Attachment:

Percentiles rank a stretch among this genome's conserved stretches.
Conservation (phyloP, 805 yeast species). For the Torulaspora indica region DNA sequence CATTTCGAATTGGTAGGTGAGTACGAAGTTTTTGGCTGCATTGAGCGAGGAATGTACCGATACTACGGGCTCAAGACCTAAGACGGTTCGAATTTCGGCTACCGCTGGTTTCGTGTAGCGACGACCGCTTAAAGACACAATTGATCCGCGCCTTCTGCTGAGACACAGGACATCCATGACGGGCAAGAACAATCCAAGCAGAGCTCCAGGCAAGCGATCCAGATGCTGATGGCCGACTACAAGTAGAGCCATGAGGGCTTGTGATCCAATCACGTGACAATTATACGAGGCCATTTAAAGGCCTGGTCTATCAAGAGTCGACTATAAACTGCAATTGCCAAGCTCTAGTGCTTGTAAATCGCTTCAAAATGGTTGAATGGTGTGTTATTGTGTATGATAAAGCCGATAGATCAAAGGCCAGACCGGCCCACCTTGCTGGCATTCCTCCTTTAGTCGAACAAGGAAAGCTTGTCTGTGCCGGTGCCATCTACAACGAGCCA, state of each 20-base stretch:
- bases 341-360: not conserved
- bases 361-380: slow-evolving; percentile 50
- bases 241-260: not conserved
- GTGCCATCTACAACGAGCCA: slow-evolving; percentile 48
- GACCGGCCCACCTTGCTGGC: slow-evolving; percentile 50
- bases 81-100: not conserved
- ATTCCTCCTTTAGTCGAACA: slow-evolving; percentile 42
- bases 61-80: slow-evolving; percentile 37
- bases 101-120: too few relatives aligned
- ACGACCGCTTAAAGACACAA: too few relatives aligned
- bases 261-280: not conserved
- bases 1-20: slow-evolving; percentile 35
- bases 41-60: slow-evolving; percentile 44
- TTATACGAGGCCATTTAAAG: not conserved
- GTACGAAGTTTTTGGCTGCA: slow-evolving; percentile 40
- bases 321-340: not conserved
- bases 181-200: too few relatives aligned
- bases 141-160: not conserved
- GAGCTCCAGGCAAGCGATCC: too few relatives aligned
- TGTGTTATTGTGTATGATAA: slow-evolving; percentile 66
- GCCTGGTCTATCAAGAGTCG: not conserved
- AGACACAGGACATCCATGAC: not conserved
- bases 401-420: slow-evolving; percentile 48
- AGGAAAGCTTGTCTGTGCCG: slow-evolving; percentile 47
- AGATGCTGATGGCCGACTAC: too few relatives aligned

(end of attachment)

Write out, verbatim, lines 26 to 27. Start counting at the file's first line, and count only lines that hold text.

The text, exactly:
- AGGAAAGCTTGTCTGTGCCG: slow-evolving; percentile 47
- AGATGCTGATGGCCGACTAC: too few relatives aligned